Sacajawea dollar coin model to speak at the University of Idaho

MOSCOW, ID. — The model for the Sacajawea dollar coin, and member of the Shoshone-Bannock Tribe, will be speaking at the University of Idaho.

Randy’L Teton will be speaking when the university dedicates the sculpture “Sacagawea and Jean Baptiste,” which was modeled after her.

According to the U.S. Mint, Teton is the youngest and only living model of U.S. currency. She is excited to share a tribal perspective of Sacajawea’s dedication.

“I’m happy to be part of this unveiling of the beautiful Sacajawea and to share with the faculty and students that this young lady served as a white flag to the U.S. expedition,” Teton said. “Her role at a young age of 14 was invaluable. This statute is a reminder of her knowledge and strength to endure two years of hard travels with a baby on her back.”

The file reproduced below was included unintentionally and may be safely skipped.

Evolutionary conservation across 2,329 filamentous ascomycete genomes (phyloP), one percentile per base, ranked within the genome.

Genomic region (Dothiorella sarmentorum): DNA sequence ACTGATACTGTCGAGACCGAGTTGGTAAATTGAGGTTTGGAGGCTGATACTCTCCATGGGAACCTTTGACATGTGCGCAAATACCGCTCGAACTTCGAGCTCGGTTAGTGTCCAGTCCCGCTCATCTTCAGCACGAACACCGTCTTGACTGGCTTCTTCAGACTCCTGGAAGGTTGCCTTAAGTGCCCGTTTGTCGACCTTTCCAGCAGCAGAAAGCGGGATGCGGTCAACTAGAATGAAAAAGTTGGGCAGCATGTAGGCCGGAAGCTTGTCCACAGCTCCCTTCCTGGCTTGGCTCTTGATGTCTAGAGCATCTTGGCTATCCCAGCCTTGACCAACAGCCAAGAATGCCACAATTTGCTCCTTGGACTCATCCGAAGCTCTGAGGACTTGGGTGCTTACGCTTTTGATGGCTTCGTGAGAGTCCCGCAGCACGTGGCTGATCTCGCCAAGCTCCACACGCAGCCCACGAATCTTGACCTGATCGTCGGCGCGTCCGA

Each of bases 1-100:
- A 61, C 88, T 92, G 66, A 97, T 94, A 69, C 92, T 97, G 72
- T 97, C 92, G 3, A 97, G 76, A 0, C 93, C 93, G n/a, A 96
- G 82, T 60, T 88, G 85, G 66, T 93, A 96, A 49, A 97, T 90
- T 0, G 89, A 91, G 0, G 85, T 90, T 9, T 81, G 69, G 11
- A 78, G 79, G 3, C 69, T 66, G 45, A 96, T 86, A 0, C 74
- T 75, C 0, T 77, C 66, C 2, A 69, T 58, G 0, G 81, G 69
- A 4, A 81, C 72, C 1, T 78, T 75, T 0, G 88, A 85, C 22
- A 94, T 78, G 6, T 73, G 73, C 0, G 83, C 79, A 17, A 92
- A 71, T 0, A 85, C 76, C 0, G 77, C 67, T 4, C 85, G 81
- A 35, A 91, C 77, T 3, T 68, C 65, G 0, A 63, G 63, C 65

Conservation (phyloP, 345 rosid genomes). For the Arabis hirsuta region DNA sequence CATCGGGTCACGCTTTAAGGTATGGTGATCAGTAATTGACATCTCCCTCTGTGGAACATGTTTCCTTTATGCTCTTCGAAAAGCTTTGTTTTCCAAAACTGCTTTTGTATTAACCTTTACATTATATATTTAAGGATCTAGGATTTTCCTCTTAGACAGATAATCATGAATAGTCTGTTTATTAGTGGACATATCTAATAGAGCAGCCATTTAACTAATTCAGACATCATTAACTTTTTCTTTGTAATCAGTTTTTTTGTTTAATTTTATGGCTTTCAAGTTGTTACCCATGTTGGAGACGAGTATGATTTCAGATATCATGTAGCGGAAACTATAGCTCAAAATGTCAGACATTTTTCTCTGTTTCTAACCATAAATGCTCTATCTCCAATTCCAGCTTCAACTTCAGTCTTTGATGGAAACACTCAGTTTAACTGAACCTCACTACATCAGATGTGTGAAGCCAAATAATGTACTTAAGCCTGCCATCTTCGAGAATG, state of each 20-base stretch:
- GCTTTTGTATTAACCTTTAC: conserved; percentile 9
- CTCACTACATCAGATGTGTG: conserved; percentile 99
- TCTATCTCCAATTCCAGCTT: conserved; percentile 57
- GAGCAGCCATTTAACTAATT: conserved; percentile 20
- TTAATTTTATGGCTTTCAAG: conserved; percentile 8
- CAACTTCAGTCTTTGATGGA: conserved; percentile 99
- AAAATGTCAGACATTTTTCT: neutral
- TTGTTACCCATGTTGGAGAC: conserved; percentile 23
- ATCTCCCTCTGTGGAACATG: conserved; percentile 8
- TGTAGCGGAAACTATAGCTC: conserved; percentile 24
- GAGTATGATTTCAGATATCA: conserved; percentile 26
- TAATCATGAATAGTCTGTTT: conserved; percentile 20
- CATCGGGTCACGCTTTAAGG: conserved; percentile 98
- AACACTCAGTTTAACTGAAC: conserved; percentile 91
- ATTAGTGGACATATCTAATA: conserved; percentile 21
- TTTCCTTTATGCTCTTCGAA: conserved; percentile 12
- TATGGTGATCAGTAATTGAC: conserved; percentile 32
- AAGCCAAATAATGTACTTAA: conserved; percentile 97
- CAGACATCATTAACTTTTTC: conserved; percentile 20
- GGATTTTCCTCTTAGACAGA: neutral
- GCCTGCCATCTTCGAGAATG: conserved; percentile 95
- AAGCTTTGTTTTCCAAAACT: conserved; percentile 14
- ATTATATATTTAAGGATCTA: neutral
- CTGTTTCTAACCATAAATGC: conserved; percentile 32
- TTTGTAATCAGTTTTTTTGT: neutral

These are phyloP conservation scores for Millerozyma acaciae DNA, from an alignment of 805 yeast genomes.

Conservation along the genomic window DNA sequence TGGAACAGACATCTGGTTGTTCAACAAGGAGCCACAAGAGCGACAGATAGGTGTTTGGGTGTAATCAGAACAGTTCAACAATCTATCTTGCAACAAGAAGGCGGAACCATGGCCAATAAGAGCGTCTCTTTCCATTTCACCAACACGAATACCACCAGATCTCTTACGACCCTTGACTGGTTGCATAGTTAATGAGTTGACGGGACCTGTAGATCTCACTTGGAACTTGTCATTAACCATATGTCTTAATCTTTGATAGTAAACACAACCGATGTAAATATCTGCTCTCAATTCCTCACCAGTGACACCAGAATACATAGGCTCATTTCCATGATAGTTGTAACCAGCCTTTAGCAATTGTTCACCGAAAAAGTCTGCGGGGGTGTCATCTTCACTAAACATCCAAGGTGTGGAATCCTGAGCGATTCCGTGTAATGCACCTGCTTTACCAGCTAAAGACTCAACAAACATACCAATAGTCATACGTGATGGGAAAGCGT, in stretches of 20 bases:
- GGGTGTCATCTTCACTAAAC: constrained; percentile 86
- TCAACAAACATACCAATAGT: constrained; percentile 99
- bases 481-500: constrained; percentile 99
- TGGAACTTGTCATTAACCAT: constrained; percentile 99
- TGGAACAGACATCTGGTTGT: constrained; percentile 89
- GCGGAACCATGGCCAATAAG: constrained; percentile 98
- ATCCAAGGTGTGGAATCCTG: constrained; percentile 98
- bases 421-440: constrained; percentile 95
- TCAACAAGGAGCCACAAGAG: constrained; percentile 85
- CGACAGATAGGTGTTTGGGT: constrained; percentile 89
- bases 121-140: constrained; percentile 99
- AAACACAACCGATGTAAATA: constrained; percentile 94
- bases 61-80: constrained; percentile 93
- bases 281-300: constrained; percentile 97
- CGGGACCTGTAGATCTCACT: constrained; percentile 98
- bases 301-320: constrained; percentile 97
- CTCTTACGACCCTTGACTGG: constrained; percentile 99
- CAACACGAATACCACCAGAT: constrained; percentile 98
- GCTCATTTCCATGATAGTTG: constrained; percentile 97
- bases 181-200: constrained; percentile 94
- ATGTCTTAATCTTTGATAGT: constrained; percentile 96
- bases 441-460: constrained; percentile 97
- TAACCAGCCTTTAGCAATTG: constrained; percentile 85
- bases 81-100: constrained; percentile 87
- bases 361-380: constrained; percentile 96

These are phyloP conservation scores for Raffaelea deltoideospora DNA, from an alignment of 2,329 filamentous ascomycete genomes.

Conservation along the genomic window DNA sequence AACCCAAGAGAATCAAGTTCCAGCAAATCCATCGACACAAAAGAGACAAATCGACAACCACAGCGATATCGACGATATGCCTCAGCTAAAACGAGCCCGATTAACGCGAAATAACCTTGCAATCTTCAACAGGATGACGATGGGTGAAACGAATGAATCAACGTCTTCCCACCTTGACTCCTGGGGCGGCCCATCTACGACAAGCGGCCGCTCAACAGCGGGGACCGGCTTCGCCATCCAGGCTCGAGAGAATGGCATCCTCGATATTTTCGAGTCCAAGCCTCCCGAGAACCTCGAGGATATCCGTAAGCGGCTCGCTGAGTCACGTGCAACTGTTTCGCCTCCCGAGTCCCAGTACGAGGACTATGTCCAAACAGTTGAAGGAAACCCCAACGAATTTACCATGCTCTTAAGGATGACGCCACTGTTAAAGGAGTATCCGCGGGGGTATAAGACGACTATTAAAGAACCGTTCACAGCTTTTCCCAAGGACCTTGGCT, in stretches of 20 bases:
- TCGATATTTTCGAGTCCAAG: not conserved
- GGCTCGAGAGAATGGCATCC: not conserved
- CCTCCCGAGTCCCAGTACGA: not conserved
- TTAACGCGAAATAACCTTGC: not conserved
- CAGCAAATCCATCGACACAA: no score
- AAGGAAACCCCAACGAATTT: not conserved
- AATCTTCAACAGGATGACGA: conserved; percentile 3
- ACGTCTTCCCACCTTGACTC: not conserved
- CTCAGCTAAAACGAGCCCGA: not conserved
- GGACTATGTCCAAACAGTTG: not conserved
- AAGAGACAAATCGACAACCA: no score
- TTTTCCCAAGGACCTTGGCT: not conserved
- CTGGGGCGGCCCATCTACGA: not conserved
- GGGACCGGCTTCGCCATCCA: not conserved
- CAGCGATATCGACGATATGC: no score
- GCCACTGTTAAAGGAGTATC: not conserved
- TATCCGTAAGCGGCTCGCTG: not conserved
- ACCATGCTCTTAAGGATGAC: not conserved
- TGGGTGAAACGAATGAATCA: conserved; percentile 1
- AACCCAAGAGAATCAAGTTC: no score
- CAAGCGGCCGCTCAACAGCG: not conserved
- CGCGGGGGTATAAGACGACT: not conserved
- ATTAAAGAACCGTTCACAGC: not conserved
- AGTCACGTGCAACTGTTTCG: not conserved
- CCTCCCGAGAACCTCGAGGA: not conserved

Two 1973 graduates of U of I, Rich and Sharon Allen, gifted the university the sculpture. It was made by Glenna Goodacre, who also designed the Sacajawea gold dollar coin.

The seven-foot, 600-pound sculpture shows Sacajawea looking up and holding a walking stick as her son, Jean-Baptiste, rests on her back.

“We are grateful and honored to have the opportunity to make a home for this beautiful and meaningful artwork,” said College of Art and Architecture Dean Shauna Corry. “We are proud to be stewards of Sacajawea and believe having her on our campus speaks to many people and offers the opportunity for rich discussions about culture, history and art.”

Teton will speak at 3 p.m. on September 30 at the Bruce M. Pitman Center’s Tribal Lounge in Moscow.

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